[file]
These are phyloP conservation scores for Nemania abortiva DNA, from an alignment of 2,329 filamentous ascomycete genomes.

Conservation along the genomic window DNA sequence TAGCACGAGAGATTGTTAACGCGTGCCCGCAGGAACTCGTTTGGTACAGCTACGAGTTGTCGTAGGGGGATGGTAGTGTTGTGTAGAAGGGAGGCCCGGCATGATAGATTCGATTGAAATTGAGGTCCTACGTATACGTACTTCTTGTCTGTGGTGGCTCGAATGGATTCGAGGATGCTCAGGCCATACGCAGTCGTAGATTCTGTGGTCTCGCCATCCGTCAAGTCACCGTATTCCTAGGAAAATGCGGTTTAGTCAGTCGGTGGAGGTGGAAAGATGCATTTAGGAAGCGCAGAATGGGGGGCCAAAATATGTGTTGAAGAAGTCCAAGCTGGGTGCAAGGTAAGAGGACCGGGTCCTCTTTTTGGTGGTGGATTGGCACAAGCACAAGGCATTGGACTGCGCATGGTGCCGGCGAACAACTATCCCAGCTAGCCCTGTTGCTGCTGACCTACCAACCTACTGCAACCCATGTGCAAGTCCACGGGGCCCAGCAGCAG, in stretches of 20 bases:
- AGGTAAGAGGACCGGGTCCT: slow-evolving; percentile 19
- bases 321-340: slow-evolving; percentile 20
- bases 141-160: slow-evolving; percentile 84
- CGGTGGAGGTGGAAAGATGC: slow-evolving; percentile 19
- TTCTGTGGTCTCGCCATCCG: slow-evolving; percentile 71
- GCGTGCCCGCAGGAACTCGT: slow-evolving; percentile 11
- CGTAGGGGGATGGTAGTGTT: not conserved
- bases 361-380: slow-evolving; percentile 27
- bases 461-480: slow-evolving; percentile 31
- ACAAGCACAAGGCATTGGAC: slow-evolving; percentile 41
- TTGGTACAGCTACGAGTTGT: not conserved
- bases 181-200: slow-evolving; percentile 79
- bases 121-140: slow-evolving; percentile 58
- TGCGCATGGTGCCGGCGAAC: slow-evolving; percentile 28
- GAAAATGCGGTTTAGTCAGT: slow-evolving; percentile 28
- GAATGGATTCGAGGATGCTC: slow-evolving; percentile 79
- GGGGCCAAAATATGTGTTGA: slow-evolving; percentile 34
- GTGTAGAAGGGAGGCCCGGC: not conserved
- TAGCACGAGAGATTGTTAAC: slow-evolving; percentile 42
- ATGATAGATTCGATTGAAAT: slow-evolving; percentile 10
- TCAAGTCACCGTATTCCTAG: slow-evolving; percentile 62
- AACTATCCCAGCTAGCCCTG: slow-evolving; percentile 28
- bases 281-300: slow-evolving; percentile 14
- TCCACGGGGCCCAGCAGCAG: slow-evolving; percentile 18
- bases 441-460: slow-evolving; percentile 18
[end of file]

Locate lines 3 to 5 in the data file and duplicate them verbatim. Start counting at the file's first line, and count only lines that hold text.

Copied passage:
- AGGTAAGAGGACCGGGTCCT: slow-evolving; percentile 19
- bases 321-340: slow-evolving; percentile 20
- bases 141-160: slow-evolving; percentile 84